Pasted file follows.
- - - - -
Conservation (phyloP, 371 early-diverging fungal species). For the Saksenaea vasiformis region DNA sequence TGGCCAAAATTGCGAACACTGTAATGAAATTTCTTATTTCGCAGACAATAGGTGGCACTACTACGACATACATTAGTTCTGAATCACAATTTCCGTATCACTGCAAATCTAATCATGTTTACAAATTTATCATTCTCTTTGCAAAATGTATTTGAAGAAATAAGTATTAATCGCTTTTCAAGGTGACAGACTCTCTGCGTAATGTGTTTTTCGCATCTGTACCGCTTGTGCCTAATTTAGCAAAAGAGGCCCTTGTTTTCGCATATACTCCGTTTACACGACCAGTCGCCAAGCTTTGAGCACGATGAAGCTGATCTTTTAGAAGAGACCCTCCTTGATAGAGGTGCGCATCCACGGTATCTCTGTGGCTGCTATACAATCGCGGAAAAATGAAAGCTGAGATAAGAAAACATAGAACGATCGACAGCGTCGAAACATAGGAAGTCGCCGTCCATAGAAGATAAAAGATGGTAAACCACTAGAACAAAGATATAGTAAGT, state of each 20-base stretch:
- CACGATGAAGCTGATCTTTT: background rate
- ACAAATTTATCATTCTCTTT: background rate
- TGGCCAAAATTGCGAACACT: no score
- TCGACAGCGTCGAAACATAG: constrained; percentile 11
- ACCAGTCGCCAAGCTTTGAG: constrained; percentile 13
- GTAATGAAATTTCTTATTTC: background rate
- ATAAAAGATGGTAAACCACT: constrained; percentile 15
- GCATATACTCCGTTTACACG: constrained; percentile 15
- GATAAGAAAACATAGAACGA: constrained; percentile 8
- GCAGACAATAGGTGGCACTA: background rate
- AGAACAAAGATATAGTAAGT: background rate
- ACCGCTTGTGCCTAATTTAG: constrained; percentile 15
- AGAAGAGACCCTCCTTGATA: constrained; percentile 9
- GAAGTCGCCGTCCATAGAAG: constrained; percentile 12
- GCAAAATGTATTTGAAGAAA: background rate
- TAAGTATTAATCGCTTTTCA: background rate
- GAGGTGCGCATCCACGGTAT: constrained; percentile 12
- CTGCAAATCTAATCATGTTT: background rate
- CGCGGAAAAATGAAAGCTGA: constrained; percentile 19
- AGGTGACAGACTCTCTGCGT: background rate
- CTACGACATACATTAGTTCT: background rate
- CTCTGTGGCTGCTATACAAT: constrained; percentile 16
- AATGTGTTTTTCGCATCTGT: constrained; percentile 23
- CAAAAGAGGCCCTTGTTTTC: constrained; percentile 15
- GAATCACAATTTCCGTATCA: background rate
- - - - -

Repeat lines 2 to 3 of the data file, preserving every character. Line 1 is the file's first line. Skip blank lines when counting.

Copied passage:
- CACGATGAAGCTGATCTTTT: background rate
- ACAAATTTATCATTCTCTTT: background rate